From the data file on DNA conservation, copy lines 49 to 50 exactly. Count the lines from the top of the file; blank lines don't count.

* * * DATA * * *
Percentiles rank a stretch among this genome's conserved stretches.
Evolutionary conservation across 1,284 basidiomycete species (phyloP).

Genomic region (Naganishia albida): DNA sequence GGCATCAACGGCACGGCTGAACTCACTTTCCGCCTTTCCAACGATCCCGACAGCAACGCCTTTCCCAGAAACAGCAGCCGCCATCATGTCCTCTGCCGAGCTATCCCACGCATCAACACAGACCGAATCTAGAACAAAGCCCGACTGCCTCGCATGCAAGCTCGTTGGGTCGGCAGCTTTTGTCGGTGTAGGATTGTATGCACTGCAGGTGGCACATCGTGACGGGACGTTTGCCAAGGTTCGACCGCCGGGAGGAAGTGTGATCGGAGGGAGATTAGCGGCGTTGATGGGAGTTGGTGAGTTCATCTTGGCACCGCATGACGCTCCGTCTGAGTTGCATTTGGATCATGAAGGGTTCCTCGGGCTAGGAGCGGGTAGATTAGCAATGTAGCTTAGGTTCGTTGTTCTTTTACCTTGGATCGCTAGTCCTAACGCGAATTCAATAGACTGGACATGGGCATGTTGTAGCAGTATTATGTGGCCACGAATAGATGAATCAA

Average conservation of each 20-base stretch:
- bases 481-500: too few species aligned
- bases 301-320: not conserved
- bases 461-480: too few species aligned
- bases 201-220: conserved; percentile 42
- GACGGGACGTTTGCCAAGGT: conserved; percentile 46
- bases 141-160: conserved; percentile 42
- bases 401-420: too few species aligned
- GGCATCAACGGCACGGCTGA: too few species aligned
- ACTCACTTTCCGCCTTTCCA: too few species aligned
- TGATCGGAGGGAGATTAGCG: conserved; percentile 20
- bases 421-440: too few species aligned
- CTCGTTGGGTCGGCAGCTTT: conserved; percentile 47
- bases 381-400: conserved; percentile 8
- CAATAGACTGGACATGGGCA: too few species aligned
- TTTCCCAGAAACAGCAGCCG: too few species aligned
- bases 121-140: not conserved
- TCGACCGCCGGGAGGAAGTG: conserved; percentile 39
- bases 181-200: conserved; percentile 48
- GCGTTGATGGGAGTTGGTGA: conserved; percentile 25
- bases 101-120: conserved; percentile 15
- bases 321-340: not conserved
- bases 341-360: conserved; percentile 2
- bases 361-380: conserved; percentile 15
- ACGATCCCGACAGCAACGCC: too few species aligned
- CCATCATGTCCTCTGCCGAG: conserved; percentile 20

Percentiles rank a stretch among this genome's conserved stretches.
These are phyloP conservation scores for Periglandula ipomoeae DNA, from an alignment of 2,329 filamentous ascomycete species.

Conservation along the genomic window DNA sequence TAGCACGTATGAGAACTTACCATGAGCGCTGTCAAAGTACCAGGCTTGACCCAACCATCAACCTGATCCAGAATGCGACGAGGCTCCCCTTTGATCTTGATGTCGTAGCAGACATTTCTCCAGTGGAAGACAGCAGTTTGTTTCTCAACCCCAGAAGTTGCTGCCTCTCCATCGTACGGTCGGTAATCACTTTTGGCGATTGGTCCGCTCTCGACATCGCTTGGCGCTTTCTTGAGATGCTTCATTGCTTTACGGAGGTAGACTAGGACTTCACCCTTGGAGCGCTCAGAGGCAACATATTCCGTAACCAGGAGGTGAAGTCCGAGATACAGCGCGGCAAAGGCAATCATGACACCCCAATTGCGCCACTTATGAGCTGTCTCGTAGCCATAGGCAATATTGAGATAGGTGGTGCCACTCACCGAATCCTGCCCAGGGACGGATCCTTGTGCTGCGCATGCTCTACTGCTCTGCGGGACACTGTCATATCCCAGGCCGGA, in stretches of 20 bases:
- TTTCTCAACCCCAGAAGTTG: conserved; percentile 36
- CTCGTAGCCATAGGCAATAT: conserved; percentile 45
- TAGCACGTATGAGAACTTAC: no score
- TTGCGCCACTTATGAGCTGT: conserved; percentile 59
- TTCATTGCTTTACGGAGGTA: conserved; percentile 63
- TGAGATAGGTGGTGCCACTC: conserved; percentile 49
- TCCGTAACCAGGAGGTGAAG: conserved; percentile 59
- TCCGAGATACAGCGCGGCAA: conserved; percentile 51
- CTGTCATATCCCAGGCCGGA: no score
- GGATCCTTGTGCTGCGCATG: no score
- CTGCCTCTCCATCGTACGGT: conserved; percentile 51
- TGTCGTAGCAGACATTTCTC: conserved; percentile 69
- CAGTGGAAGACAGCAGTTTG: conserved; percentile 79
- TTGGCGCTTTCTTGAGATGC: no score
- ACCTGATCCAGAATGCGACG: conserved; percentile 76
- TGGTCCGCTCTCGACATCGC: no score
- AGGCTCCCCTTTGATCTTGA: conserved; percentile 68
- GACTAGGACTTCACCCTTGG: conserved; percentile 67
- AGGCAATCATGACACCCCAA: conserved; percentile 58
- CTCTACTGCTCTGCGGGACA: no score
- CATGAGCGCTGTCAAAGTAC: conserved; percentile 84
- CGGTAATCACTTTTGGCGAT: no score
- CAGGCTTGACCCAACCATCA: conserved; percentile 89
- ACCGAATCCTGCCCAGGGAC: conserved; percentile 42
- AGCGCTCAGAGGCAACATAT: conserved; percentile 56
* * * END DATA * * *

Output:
- AGGCTCCCCTTTGATCTTGA: conserved; percentile 68
- GACTAGGACTTCACCCTTGG: conserved; percentile 67